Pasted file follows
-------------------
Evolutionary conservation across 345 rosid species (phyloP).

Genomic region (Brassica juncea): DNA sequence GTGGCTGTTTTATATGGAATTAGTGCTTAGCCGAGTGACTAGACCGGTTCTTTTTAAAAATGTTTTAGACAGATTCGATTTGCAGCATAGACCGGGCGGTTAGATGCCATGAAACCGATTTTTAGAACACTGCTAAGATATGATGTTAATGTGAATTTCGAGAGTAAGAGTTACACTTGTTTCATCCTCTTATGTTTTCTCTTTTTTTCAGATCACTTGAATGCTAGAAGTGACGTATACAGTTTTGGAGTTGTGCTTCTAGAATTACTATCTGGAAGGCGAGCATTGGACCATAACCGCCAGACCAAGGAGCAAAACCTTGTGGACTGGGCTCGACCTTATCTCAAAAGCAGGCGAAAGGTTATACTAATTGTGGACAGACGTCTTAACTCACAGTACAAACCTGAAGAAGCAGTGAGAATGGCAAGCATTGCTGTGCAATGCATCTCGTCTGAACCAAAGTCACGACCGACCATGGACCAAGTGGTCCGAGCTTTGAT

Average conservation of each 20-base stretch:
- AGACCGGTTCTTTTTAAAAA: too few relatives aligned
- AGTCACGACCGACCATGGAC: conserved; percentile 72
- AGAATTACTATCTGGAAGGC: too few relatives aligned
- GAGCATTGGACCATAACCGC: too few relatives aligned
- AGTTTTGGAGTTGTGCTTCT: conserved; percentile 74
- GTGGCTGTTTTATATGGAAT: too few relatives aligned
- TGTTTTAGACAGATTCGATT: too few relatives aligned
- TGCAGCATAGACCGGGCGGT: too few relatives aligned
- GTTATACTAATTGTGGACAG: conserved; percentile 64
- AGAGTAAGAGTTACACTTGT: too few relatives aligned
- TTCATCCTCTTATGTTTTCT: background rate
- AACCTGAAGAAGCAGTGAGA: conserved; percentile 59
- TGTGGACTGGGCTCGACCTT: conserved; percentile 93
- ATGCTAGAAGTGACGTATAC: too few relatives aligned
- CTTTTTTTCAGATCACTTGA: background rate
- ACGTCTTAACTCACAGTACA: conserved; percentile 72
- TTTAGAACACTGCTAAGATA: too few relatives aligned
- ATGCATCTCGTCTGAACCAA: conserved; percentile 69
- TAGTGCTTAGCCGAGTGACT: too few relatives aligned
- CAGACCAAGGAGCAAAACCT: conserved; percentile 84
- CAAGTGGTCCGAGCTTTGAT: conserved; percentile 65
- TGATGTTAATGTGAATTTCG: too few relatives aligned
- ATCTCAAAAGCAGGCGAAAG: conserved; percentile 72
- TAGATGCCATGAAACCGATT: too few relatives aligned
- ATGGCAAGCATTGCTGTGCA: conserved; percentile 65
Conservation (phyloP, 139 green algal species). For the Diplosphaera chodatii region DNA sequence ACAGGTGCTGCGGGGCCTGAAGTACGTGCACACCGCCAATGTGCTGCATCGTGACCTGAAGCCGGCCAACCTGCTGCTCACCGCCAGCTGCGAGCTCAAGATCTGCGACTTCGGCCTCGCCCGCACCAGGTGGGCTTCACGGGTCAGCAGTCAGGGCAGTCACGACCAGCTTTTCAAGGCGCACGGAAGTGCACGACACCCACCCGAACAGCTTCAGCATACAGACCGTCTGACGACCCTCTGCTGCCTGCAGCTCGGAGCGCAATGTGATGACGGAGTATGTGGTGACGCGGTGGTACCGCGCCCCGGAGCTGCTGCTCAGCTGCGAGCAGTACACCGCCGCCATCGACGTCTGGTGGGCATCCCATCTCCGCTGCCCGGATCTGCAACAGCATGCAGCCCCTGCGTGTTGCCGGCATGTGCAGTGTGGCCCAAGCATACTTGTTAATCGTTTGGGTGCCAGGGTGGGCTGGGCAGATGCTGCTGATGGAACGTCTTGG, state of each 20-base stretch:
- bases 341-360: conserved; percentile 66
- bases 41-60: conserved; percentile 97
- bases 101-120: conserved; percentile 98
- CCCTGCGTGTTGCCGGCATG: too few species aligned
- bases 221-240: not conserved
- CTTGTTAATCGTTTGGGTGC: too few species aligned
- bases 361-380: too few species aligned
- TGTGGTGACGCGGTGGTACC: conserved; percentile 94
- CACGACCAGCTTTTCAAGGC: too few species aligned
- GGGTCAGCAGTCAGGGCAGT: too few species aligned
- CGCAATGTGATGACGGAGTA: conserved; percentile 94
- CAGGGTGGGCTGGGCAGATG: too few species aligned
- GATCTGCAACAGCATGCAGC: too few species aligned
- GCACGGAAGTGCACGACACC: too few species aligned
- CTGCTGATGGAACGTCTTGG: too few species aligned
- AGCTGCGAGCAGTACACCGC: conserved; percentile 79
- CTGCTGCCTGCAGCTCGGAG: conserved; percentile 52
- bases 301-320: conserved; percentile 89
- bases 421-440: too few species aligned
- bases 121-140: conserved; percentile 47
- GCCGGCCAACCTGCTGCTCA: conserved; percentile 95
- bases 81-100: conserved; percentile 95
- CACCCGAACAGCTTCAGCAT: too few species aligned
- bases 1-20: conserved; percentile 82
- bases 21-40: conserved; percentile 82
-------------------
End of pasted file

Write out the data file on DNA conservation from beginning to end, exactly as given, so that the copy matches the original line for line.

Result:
Evolutionary conservation across 345 rosid species (phyloP).

Genomic region (Brassica juncea): DNA sequence GTGGCTGTTTTATATGGAATTAGTGCTTAGCCGAGTGACTAGACCGGTTCTTTTTAAAAATGTTTTAGACAGATTCGATTTGCAGCATAGACCGGGCGGTTAGATGCCATGAAACCGATTTTTAGAACACTGCTAAGATATGATGTTAATGTGAATTTCGAGAGTAAGAGTTACACTTGTTTCATCCTCTTATGTTTTCTCTTTTTTTCAGATCACTTGAATGCTAGAAGTGACGTATACAGTTTTGGAGTTGTGCTTCTAGAATTACTATCTGGAAGGCGAGCATTGGACCATAACCGCCAGACCAAGGAGCAAAACCTTGTGGACTGGGCTCGACCTTATCTCAAAAGCAGGCGAAAGGTTATACTAATTGTGGACAGACGTCTTAACTCACAGTACAAACCTGAAGAAGCAGTGAGAATGGCAAGCATTGCTGTGCAATGCATCTCGTCTGAACCAAAGTCACGACCGACCATGGACCAAGTGGTCCGAGCTTTGAT

Average conservation of each 20-base stretch:
- AGACCGGTTCTTTTTAAAAA: too few relatives aligned
- AGTCACGACCGACCATGGAC: conserved; percentile 72
- AGAATTACTATCTGGAAGGC: too few relatives aligned
- GAGCATTGGACCATAACCGC: too few relatives aligned
- AGTTTTGGAGTTGTGCTTCT: conserved; percentile 74
- GTGGCTGTTTTATATGGAAT: too few relatives aligned
- TGTTTTAGACAGATTCGATT: too few relatives aligned
- TGCAGCATAGACCGGGCGGT: too few relatives aligned
- GTTATACTAATTGTGGACAG: conserved; percentile 64
- AGAGTAAGAGTTACACTTGT: too few relatives aligned
- TTCATCCTCTTATGTTTTCT: background rate
- AACCTGAAGAAGCAGTGAGA: conserved; percentile 59
- TGTGGACTGGGCTCGACCTT: conserved; percentile 93
- ATGCTAGAAGTGACGTATAC: too few relatives aligned
- CTTTTTTTCAGATCACTTGA: background rate
- ACGTCTTAACTCACAGTACA: conserved; percentile 72
- TTTAGAACACTGCTAAGATA: too few relatives aligned
- ATGCATCTCGTCTGAACCAA: conserved; percentile 69
- TAGTGCTTAGCCGAGTGACT: too few relatives aligned
- CAGACCAAGGAGCAAAACCT: conserved; percentile 84
- CAAGTGGTCCGAGCTTTGAT: conserved; percentile 65
- TGATGTTAATGTGAATTTCG: too few relatives aligned
- ATCTCAAAAGCAGGCGAAAG: conserved; percentile 72
- TAGATGCCATGAAACCGATT: too few relatives aligned
- ATGGCAAGCATTGCTGTGCA: conserved; percentile 65
Conservation (phyloP, 139 green algal species). For the Diplosphaera chodatii region DNA sequence ACAGGTGCTGCGGGGCCTGAAGTACGTGCACACCGCCAATGTGCTGCATCGTGACCTGAAGCCGGCCAACCTGCTGCTCACCGCCAGCTGCGAGCTCAAGATCTGCGACTTCGGCCTCGCCCGCACCAGGTGGGCTTCACGGGTCAGCAGTCAGGGCAGTCACGACCAGCTTTTCAAGGCGCACGGAAGTGCACGACACCCACCCGAACAGCTTCAGCATACAGACCGTCTGACGACCCTCTGCTGCCTGCAGCTCGGAGCGCAATGTGATGACGGAGTATGTGGTGACGCGGTGGTACCGCGCCCCGGAGCTGCTGCTCAGCTGCGAGCAGTACACCGCCGCCATCGACGTCTGGTGGGCATCCCATCTCCGCTGCCCGGATCTGCAACAGCATGCAGCCCCTGCGTGTTGCCGGCATGTGCAGTGTGGCCCAAGCATACTTGTTAATCGTTTGGGTGCCAGGGTGGGCTGGGCAGATGCTGCTGATGGAACGTCTTGG, state of each 20-base stretch:
- bases 341-360: conserved; percentile 66
- bases 41-60: conserved; percentile 97
- bases 101-120: conserved; percentile 98
- CCCTGCGTGTTGCCGGCATG: too few species aligned
- bases 221-240: not conserved
- CTTGTTAATCGTTTGGGTGC: too few species aligned
- bases 361-380: too few species aligned
- TGTGGTGACGCGGTGGTACC: conserved; percentile 94
- CACGACCAGCTTTTCAAGGC: too few species aligned
- GGGTCAGCAGTCAGGGCAGT: too few species aligned
- CGCAATGTGATGACGGAGTA: conserved; percentile 94
- CAGGGTGGGCTGGGCAGATG: too few species aligned
- GATCTGCAACAGCATGCAGC: too few species aligned
- GCACGGAAGTGCACGACACC: too few species aligned
- CTGCTGATGGAACGTCTTGG: too few species aligned
- AGCTGCGAGCAGTACACCGC: conserved; percentile 79
- CTGCTGCCTGCAGCTCGGAG: conserved; percentile 52
- bases 301-320: conserved; percentile 89
- bases 421-440: too few species aligned
- bases 121-140: conserved; percentile 47
- GCCGGCCAACCTGCTGCTCA: conserved; percentile 95
- bases 81-100: conserved; percentile 95
- CACCCGAACAGCTTCAGCAT: too few species aligned
- bases 1-20: conserved; percentile 82
- bases 21-40: conserved; percentile 82